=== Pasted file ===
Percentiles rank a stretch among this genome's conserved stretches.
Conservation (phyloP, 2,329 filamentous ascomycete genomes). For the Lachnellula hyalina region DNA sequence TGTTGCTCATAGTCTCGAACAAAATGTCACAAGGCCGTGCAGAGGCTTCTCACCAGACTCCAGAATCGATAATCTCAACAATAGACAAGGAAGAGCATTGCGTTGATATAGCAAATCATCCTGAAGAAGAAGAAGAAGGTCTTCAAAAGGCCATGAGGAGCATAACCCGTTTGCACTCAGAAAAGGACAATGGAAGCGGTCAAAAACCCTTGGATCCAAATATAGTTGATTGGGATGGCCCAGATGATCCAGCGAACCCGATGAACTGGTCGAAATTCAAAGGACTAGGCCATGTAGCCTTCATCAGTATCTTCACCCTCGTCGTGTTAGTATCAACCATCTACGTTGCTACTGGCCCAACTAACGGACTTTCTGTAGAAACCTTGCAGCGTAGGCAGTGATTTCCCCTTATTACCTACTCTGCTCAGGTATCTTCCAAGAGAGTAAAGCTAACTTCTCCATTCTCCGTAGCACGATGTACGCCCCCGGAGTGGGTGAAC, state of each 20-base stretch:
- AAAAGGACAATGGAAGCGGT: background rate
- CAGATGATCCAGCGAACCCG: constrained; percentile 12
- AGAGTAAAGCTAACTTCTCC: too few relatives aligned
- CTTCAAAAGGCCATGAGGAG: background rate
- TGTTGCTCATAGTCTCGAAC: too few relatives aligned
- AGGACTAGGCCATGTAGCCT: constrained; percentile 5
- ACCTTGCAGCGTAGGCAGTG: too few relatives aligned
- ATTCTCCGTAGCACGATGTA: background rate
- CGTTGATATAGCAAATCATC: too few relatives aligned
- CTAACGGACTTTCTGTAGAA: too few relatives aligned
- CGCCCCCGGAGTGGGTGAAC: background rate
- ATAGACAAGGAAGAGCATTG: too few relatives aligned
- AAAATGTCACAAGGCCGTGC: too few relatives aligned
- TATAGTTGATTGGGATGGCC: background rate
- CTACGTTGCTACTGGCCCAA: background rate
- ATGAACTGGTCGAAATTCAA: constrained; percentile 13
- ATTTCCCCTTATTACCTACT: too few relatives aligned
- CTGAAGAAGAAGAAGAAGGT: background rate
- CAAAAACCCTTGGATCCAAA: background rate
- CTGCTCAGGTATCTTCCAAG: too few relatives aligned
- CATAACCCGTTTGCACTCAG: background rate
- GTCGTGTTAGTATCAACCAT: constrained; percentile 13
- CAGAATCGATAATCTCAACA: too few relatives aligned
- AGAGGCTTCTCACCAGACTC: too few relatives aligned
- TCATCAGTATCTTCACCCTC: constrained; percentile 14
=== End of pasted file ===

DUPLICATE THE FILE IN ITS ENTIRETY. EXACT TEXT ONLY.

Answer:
Percentiles rank a stretch among this genome's conserved stretches.
Conservation (phyloP, 2,329 filamentous ascomycete genomes). For the Lachnellula hyalina region DNA sequence TGTTGCTCATAGTCTCGAACAAAATGTCACAAGGCCGTGCAGAGGCTTCTCACCAGACTCCAGAATCGATAATCTCAACAATAGACAAGGAAGAGCATTGCGTTGATATAGCAAATCATCCTGAAGAAGAAGAAGAAGGTCTTCAAAAGGCCATGAGGAGCATAACCCGTTTGCACTCAGAAAAGGACAATGGAAGCGGTCAAAAACCCTTGGATCCAAATATAGTTGATTGGGATGGCCCAGATGATCCAGCGAACCCGATGAACTGGTCGAAATTCAAAGGACTAGGCCATGTAGCCTTCATCAGTATCTTCACCCTCGTCGTGTTAGTATCAACCATCTACGTTGCTACTGGCCCAACTAACGGACTTTCTGTAGAAACCTTGCAGCGTAGGCAGTGATTTCCCCTTATTACCTACTCTGCTCAGGTATCTTCCAAGAGAGTAAAGCTAACTTCTCCATTCTCCGTAGCACGATGTACGCCCCCGGAGTGGGTGAAC, state of each 20-base stretch:
- AAAAGGACAATGGAAGCGGT: background rate
- CAGATGATCCAGCGAACCCG: constrained; percentile 12
- AGAGTAAAGCTAACTTCTCC: too few relatives aligned
- CTTCAAAAGGCCATGAGGAG: background rate
- TGTTGCTCATAGTCTCGAAC: too few relatives aligned
- AGGACTAGGCCATGTAGCCT: constrained; percentile 5
- ACCTTGCAGCGTAGGCAGTG: too few relatives aligned
- ATTCTCCGTAGCACGATGTA: background rate
- CGTTGATATAGCAAATCATC: too few relatives aligned
- CTAACGGACTTTCTGTAGAA: too few relatives aligned
- CGCCCCCGGAGTGGGTGAAC: background rate
- ATAGACAAGGAAGAGCATTG: too few relatives aligned
- AAAATGTCACAAGGCCGTGC: too few relatives aligned
- TATAGTTGATTGGGATGGCC: background rate
- CTACGTTGCTACTGGCCCAA: background rate
- ATGAACTGGTCGAAATTCAA: constrained; percentile 13
- ATTTCCCCTTATTACCTACT: too few relatives aligned
- CTGAAGAAGAAGAAGAAGGT: background rate
- CAAAAACCCTTGGATCCAAA: background rate
- CTGCTCAGGTATCTTCCAAG: too few relatives aligned
- CATAACCCGTTTGCACTCAG: background rate
- GTCGTGTTAGTATCAACCAT: constrained; percentile 13
- CAGAATCGATAATCTCAACA: too few relatives aligned
- AGAGGCTTCTCACCAGACTC: too few relatives aligned
- TCATCAGTATCTTCACCCTC: constrained; percentile 14